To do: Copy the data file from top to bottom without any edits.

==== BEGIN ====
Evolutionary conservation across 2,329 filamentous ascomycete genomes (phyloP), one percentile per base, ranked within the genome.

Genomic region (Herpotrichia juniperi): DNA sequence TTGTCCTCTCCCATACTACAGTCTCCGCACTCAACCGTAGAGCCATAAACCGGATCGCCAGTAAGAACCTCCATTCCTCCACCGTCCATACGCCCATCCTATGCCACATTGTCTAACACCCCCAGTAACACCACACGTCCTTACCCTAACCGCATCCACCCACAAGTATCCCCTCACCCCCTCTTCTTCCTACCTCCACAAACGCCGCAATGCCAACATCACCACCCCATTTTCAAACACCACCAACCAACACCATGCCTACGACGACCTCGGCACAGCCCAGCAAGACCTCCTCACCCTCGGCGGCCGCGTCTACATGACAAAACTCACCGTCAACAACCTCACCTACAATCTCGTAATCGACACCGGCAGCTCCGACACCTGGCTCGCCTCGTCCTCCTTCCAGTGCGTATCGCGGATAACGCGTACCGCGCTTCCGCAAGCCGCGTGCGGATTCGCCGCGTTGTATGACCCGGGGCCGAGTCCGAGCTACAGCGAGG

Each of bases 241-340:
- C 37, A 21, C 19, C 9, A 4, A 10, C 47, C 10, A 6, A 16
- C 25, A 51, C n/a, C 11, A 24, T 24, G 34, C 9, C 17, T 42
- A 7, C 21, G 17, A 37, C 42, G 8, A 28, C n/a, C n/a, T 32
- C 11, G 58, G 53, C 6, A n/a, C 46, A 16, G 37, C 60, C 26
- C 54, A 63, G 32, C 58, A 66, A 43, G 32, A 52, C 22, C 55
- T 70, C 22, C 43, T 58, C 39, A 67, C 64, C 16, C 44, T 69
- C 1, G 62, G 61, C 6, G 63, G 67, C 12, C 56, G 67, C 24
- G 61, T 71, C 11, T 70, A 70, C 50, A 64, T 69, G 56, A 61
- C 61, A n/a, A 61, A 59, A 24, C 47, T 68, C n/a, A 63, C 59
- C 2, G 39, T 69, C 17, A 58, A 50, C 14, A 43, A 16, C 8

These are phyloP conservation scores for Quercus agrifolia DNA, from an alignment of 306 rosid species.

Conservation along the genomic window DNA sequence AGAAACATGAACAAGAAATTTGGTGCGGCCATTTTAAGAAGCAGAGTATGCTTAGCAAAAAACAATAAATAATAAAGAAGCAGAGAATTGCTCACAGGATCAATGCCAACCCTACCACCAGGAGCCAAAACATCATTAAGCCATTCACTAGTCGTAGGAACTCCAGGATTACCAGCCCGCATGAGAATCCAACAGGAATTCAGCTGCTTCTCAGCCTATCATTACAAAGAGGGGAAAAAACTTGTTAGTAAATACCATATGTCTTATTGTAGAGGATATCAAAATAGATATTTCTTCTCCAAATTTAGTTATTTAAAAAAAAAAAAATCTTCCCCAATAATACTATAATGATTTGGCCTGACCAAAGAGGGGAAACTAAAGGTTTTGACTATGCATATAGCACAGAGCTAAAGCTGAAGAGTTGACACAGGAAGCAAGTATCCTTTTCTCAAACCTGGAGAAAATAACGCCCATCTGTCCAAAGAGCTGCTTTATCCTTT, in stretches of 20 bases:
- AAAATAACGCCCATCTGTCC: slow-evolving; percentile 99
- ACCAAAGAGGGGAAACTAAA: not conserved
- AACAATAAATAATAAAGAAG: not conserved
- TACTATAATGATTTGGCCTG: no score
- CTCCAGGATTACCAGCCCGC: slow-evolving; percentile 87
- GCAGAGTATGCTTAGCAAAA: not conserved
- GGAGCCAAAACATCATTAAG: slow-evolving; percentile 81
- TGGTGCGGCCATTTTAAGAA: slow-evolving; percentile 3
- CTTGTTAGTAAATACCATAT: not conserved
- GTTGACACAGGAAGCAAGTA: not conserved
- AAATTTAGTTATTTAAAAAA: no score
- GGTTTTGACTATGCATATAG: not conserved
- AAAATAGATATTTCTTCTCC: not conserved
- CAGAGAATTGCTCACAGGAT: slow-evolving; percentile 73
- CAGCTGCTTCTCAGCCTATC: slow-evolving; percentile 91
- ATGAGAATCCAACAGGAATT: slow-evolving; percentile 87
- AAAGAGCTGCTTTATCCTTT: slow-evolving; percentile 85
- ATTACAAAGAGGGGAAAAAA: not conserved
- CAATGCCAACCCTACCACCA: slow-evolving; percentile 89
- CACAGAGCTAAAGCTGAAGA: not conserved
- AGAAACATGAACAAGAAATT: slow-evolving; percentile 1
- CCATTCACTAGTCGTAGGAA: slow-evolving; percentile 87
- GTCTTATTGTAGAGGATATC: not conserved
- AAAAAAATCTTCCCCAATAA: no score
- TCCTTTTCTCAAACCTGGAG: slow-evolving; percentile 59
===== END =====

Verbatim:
Evolutionary conservation across 2,329 filamentous ascomycete genomes (phyloP), one percentile per base, ranked within the genome.

Genomic region (Herpotrichia juniperi): DNA sequence TTGTCCTCTCCCATACTACAGTCTCCGCACTCAACCGTAGAGCCATAAACCGGATCGCCAGTAAGAACCTCCATTCCTCCACCGTCCATACGCCCATCCTATGCCACATTGTCTAACACCCCCAGTAACACCACACGTCCTTACCCTAACCGCATCCACCCACAAGTATCCCCTCACCCCCTCTTCTTCCTACCTCCACAAACGCCGCAATGCCAACATCACCACCCCATTTTCAAACACCACCAACCAACACCATGCCTACGACGACCTCGGCACAGCCCAGCAAGACCTCCTCACCCTCGGCGGCCGCGTCTACATGACAAAACTCACCGTCAACAACCTCACCTACAATCTCGTAATCGACACCGGCAGCTCCGACACCTGGCTCGCCTCGTCCTCCTTCCAGTGCGTATCGCGGATAACGCGTACCGCGCTTCCGCAAGCCGCGTGCGGATTCGCCGCGTTGTATGACCCGGGGCCGAGTCCGAGCTACAGCGAGG

Each of bases 241-340:
- C 37, A 21, C 19, C 9, A 4, A 10, C 47, C 10, A 6, A 16
- C 25, A 51, C n/a, C 11, A 24, T 24, G 34, C 9, C 17, T 42
- A 7, C 21, G 17, A 37, C 42, G 8, A 28, C n/a, C n/a, T 32
- C 11, G 58, G 53, C 6, A n/a, C 46, A 16, G 37, C 60, C 26
- C 54, A 63, G 32, C 58, A 66, A 43, G 32, A 52, C 22, C 55
- T 70, C 22, C 43, T 58, C 39, A 67, C 64, C 16, C 44, T 69
- C 1, G 62, G 61, C 6, G 63, G 67, C 12, C 56, G 67, C 24
- G 61, T 71, C 11, T 70, A 70, C 50, A 64, T 69, G 56, A 61
- C 61, A n/a, A 61, A 59, A 24, C 47, T 68, C n/a, A 63, C 59
- C 2, G 39, T 69, C 17, A 58, A 50, C 14, A 43, A 16, C 8

These are phyloP conservation scores for Quercus agrifolia DNA, from an alignment of 306 rosid species.

Conservation along the genomic window DNA sequence AGAAACATGAACAAGAAATTTGGTGCGGCCATTTTAAGAAGCAGAGTATGCTTAGCAAAAAACAATAAATAATAAAGAAGCAGAGAATTGCTCACAGGATCAATGCCAACCCTACCACCAGGAGCCAAAACATCATTAAGCCATTCACTAGTCGTAGGAACTCCAGGATTACCAGCCCGCATGAGAATCCAACAGGAATTCAGCTGCTTCTCAGCCTATCATTACAAAGAGGGGAAAAAACTTGTTAGTAAATACCATATGTCTTATTGTAGAGGATATCAAAATAGATATTTCTTCTCCAAATTTAGTTATTTAAAAAAAAAAAAATCTTCCCCAATAATACTATAATGATTTGGCCTGACCAAAGAGGGGAAACTAAAGGTTTTGACTATGCATATAGCACAGAGCTAAAGCTGAAGAGTTGACACAGGAAGCAAGTATCCTTTTCTCAAACCTGGAGAAAATAACGCCCATCTGTCCAAAGAGCTGCTTTATCCTTT, in stretches of 20 bases:
- AAAATAACGCCCATCTGTCC: slow-evolving; percentile 99
- ACCAAAGAGGGGAAACTAAA: not conserved
- AACAATAAATAATAAAGAAG: not conserved
- TACTATAATGATTTGGCCTG: no score
- CTCCAGGATTACCAGCCCGC: slow-evolving; percentile 87
- GCAGAGTATGCTTAGCAAAA: not conserved
- GGAGCCAAAACATCATTAAG: slow-evolving; percentile 81
- TGGTGCGGCCATTTTAAGAA: slow-evolving; percentile 3
- CTTGTTAGTAAATACCATAT: not conserved
- GTTGACACAGGAAGCAAGTA: not conserved
- AAATTTAGTTATTTAAAAAA: no score
- GGTTTTGACTATGCATATAG: not conserved
- AAAATAGATATTTCTTCTCC: not conserved
- CAGAGAATTGCTCACAGGAT: slow-evolving; percentile 73
- CAGCTGCTTCTCAGCCTATC: slow-evolving; percentile 91
- ATGAGAATCCAACAGGAATT: slow-evolving; percentile 87
- AAAGAGCTGCTTTATCCTTT: slow-evolving; percentile 85
- ATTACAAAGAGGGGAAAAAA: not conserved
- CAATGCCAACCCTACCACCA: slow-evolving; percentile 89
- CACAGAGCTAAAGCTGAAGA: not conserved
- AGAAACATGAACAAGAAATT: slow-evolving; percentile 1
- CCATTCACTAGTCGTAGGAA: slow-evolving; percentile 87
- GTCTTATTGTAGAGGATATC: not conserved
- AAAAAAATCTTCCCCAATAA: no score
- TCCTTTTCTCAAACCTGGAG: slow-evolving; percentile 59